The History of Cars
Cars are automobiles that transport people. They are the primary form of transportation for hundreds of millions of people in many countries. More than any other invention, the car has changed the way people live and work. Farmers could get their products to farther places by using a car, and the appearance of cities changed as people began driving to work. In the past, people would walk to work, but now they live in suburbs outside of the town center. And, thanks to the technology of today, cars are more efficient than ever.
The first cars were steam-powered or horse-drawn. They were popular in the late 1800s. The internal combustion engine, or ICE, was invented by the Dutch scientist Christiaan Huygens in the late 1600s. This type of car could travel at high speeds, but it had limited range, and was inconvenient to start. Later, battery-powered electric cars were developed and had a 38 percent share of the U.S. automobile market in 1900.
Modern passenger cars are composed of a frame and body that are largely separate parts. The body shell is typically made of steel and reinforced with braces to ensure rigidity. Unlike cars of the past, modern automobiles use a hierarchy of trim levels. The most basic level of a Honda Civic is the LX, with modest equipment. From there, you can choose between a sporty version and a luxury model. You can also choose between a sedan or a wagon.
The post-World War II era saw the development of automobiles in America. Despite the Great Depression, many independent automakers were forced to close their factories due to low sales. Still, the Model T was the first mass-produced car in the U.S., and it helped shape the face of American society. Having a car meant more freedom. People could visit rural areas and visit farms. The car was an important part of modern life and revolutionized the way we live.
Several inventions made it possible for the automobile to take off. Carl Benz created the first gasoline engine in the early 1880s and other inventors followed suit. In the early decades of car production, the United States and France were more receptive to the new technology than Germany. And it wasn’t long before Benz’s wife, Bertha, undertook the first car road trip in August 1888. That year, she and her husband Carl Benz were married.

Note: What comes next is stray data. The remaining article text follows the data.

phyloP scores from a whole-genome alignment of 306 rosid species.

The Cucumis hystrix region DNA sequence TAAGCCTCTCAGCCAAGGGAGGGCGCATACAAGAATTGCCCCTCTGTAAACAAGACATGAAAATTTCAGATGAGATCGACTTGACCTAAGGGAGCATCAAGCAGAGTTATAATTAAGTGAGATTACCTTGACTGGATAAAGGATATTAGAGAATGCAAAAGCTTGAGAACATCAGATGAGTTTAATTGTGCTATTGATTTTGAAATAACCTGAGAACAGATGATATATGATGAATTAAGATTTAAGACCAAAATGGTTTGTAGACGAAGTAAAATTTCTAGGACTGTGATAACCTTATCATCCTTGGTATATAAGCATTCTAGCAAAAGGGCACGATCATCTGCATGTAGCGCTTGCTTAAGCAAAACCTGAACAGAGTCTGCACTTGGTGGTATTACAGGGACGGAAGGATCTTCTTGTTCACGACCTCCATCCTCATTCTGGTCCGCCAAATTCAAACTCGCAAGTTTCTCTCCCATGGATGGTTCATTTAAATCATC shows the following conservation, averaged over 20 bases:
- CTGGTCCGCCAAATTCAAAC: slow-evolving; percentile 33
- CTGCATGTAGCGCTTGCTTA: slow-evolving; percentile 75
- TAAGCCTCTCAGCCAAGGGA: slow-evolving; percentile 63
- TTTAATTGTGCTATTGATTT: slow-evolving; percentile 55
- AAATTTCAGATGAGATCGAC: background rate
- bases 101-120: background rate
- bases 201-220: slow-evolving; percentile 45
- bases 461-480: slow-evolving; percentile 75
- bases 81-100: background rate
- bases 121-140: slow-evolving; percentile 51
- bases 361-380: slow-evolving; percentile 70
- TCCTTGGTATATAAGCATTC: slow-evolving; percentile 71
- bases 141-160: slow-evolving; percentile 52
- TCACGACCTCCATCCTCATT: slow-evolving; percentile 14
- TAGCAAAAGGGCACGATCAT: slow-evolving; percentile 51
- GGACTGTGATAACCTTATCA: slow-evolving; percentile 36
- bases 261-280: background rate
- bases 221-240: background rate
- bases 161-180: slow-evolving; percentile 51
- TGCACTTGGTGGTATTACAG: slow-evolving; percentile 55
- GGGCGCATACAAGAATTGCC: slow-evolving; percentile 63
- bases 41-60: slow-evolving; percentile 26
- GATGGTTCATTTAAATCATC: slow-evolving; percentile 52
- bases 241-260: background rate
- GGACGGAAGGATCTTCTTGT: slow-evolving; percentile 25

Materials used in car production have also made a big difference in the cars’ efficiency and footprint. Certain materials are abundant and easy to obtain but require a great deal of energy to form. In addition to weight and strength, materials can affect fuel economy and emissions, making them a better choice for a car’s engine block. Several mainstream cars now use aluminum as a key component of the engine. Aluminum is also gaining ground as an engine block material.
Several cities have adopted green policies to combat global warming. In San Francisco, for example, a recent road development included environmental mitigation in its design. It also included green bridges for animals to cross. South Korea and India have already made green bridges to combat pollution. The largest automobile market is expected to be in China by 2020. With more than 20 million cars on the streets, China will dominate the world automotive industry by then. These new technologies are transforming the way we live.